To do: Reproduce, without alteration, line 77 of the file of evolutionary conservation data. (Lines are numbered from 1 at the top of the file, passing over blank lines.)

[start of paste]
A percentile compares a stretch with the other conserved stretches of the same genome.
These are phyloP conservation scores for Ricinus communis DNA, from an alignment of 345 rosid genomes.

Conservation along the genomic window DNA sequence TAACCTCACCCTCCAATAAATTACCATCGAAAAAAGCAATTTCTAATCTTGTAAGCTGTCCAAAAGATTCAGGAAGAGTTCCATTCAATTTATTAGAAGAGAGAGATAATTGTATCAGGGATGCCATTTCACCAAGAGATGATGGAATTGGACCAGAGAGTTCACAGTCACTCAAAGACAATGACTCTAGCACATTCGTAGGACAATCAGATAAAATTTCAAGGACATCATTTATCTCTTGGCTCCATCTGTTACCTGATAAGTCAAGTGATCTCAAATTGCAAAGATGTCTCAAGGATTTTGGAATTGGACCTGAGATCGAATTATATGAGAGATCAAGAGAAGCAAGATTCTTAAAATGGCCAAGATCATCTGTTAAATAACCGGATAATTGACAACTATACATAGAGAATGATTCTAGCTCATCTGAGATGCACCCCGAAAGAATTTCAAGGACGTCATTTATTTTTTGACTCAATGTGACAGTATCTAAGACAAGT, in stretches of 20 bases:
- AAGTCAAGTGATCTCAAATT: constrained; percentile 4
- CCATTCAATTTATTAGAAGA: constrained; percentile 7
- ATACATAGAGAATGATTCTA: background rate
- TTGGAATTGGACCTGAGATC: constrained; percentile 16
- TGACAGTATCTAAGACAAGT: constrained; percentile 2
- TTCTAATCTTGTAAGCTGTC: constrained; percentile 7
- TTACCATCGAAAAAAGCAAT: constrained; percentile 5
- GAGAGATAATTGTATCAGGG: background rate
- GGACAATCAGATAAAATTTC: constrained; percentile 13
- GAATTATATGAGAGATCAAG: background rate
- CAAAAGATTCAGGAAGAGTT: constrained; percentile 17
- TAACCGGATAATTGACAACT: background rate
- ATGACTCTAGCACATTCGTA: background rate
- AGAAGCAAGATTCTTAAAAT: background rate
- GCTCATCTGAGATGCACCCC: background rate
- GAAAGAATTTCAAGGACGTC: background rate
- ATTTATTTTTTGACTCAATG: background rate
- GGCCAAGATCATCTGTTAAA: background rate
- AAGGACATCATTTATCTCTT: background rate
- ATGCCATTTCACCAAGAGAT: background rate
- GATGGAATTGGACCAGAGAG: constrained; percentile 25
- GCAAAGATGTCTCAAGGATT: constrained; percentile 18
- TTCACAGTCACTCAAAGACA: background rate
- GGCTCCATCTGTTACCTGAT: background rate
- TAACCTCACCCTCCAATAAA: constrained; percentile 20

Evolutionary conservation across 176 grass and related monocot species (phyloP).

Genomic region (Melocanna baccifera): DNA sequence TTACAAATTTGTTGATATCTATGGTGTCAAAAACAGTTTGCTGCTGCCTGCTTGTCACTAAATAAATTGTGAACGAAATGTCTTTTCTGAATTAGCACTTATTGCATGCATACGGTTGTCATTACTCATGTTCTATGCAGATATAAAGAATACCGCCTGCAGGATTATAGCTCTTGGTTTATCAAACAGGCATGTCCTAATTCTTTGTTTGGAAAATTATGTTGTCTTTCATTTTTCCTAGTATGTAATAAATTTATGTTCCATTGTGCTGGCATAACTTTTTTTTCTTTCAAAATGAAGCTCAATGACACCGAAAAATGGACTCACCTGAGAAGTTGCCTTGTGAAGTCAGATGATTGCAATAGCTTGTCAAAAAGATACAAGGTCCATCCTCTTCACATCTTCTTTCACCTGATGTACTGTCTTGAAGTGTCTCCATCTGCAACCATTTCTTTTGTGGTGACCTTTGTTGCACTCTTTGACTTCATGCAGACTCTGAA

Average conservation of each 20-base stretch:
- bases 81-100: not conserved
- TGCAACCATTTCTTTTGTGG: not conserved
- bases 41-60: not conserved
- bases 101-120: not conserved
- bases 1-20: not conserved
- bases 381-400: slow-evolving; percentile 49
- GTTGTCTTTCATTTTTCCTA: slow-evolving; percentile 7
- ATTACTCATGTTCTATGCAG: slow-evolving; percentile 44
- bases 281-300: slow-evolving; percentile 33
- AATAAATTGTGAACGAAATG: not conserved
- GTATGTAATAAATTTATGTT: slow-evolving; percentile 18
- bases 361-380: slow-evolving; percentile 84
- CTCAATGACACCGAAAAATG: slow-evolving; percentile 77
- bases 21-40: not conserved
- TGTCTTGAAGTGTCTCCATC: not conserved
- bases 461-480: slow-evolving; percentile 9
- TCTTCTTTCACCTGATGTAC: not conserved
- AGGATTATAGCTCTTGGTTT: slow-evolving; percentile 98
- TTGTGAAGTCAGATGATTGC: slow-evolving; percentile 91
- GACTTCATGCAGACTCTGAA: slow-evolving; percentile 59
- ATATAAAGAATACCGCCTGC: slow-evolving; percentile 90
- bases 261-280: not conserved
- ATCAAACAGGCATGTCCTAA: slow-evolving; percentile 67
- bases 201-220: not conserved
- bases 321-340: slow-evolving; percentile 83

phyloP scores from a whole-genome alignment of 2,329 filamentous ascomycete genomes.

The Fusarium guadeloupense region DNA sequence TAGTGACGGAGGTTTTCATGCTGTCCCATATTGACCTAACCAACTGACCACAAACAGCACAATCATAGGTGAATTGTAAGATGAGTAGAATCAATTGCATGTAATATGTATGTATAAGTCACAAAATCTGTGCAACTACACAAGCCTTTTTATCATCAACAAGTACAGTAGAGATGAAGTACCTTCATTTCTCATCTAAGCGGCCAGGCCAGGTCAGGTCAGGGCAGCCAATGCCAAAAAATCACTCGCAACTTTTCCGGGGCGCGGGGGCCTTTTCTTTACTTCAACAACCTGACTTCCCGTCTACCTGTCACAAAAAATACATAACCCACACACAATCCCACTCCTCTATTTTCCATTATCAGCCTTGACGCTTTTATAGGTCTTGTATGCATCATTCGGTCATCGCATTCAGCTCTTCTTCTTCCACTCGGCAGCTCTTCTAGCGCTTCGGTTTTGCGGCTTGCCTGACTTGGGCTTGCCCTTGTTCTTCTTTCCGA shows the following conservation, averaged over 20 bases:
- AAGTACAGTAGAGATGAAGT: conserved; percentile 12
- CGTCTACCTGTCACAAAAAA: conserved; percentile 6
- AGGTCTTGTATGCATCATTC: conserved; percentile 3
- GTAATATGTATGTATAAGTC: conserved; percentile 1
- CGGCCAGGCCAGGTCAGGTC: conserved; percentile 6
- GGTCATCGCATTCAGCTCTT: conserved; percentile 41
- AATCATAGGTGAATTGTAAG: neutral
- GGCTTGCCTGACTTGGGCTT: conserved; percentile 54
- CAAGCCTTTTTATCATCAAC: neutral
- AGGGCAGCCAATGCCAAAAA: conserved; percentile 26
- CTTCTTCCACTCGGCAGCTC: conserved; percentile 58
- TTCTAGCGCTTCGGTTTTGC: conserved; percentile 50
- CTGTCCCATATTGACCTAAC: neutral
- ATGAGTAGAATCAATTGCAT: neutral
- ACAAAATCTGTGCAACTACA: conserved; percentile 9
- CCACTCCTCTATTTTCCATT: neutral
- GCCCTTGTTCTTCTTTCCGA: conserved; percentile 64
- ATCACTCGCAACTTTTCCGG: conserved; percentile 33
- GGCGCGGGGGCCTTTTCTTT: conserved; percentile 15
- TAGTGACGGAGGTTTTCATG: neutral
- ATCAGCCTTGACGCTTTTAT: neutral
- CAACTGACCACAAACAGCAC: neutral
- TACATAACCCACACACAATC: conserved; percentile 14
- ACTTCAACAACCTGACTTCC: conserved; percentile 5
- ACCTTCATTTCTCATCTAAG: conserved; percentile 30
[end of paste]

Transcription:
- GGCGCGGGGGCCTTTTCTTT: conserved; percentile 15